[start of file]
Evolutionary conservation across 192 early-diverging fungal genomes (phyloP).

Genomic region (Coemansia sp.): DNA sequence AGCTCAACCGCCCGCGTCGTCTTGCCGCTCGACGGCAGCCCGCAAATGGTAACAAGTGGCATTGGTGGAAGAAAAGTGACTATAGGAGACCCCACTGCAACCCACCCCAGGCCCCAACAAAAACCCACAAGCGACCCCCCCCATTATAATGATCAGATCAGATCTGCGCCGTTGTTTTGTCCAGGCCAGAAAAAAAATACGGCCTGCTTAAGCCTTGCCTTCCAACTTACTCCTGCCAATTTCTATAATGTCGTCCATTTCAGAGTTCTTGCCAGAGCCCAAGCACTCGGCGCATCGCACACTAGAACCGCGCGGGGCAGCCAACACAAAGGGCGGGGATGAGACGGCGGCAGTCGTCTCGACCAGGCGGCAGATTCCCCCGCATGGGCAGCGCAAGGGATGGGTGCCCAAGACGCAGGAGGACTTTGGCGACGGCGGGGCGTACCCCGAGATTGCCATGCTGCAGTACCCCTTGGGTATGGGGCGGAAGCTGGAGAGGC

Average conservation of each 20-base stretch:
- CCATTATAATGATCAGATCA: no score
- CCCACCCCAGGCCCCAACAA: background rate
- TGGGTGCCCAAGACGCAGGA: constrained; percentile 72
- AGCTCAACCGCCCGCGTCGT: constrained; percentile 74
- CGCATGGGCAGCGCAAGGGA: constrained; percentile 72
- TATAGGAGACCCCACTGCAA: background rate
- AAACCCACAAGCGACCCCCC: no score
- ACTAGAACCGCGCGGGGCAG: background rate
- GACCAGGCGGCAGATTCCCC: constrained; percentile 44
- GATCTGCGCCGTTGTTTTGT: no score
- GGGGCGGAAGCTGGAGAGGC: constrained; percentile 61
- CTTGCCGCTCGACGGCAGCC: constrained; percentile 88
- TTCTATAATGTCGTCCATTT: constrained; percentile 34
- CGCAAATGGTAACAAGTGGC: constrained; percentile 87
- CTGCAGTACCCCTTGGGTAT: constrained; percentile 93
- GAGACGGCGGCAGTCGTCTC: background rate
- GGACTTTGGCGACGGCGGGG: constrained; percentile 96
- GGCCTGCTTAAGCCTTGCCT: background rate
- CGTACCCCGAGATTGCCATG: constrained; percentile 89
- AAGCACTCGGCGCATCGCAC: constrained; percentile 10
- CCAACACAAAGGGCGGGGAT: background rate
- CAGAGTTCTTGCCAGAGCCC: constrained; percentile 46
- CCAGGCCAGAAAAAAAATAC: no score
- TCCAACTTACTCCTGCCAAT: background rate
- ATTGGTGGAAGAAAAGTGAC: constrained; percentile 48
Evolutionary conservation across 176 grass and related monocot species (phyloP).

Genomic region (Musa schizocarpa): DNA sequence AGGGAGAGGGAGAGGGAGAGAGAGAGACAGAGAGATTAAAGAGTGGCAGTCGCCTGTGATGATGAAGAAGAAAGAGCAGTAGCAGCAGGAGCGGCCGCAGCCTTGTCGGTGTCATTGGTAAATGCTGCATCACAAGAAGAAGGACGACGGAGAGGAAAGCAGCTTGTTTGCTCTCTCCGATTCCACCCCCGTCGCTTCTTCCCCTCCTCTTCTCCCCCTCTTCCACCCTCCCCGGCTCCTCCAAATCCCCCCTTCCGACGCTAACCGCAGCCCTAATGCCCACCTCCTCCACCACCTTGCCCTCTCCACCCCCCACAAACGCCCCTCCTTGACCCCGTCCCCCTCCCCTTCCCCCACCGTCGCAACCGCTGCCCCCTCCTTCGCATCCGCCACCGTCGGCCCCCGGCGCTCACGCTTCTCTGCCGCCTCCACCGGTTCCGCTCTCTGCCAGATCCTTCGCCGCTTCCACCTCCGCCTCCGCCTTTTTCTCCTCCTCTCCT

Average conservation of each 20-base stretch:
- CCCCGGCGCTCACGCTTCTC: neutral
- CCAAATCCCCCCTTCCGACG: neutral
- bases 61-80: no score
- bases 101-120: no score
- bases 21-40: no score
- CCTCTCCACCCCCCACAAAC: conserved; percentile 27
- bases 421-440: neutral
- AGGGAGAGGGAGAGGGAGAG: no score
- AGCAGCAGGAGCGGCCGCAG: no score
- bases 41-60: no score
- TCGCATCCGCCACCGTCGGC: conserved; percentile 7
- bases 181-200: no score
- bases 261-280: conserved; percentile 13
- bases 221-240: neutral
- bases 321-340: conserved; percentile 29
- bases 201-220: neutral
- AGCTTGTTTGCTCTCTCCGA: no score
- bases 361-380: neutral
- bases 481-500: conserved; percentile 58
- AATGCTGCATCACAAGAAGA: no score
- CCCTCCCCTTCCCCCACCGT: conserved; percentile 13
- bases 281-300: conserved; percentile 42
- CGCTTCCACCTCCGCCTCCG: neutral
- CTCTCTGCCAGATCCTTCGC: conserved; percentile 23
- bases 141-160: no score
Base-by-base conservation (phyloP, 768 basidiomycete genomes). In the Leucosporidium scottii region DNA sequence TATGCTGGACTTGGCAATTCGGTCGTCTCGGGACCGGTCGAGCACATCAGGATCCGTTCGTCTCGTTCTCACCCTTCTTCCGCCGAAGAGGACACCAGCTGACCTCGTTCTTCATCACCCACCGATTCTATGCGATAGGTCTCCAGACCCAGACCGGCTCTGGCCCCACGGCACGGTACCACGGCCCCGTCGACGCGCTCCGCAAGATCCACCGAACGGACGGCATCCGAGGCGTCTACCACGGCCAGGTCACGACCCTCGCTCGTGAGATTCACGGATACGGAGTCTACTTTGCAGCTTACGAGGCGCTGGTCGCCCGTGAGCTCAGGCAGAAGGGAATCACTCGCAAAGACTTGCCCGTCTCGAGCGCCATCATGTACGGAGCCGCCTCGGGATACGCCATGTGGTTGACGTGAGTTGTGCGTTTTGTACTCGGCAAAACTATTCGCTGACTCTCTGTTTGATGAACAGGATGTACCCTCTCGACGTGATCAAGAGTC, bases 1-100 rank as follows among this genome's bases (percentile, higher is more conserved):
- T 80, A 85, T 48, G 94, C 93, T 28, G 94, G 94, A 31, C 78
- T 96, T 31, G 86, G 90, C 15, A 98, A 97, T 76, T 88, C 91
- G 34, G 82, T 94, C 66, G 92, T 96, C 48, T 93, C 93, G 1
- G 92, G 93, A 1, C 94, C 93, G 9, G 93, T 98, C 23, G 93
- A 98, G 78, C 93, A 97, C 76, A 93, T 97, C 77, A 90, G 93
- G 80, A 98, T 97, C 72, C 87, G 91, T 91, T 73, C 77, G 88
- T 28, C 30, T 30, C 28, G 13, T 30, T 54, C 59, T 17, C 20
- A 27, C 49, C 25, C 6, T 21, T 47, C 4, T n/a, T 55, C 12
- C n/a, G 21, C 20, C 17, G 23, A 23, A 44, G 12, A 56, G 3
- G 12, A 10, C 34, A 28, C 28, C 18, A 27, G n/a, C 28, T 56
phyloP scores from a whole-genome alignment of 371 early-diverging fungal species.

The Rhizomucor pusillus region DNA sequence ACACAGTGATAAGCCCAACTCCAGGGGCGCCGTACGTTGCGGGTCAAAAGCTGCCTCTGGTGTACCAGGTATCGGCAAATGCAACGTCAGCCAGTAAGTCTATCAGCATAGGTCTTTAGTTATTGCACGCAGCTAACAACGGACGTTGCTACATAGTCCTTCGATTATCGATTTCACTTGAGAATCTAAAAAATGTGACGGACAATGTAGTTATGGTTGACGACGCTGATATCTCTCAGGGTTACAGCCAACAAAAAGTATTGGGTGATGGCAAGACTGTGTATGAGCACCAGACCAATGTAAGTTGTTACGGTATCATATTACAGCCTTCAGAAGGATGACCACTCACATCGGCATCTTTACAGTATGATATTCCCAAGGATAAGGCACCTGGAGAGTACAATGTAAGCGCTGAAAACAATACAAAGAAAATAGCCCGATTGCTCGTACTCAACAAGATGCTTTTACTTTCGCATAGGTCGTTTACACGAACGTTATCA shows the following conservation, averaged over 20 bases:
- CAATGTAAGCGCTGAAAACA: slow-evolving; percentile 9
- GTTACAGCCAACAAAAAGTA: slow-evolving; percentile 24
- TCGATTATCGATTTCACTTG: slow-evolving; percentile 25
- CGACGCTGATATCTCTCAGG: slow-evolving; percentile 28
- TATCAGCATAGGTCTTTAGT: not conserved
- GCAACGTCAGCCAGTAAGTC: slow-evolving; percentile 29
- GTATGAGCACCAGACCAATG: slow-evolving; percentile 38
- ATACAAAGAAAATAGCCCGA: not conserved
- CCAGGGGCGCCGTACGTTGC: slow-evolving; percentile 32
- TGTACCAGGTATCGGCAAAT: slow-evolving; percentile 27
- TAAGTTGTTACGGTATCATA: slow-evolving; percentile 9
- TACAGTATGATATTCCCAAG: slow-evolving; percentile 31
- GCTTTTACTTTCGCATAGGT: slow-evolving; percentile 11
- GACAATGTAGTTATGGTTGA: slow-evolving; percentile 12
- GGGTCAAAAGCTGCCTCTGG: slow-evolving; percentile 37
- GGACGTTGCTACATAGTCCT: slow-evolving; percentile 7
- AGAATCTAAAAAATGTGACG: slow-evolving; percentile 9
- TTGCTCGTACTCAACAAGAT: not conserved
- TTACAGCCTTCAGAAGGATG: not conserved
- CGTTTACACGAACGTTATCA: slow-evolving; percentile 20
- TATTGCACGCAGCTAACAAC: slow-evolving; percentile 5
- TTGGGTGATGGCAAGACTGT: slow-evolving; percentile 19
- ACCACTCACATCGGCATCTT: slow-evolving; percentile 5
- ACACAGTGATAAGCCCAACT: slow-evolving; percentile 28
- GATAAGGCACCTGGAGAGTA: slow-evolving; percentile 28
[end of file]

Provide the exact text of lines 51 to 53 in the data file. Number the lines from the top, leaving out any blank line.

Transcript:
- AATGCTGCATCACAAGAAGA: no score
- CCCTCCCCTTCCCCCACCGT: conserved; percentile 13
- bases 281-300: conserved; percentile 42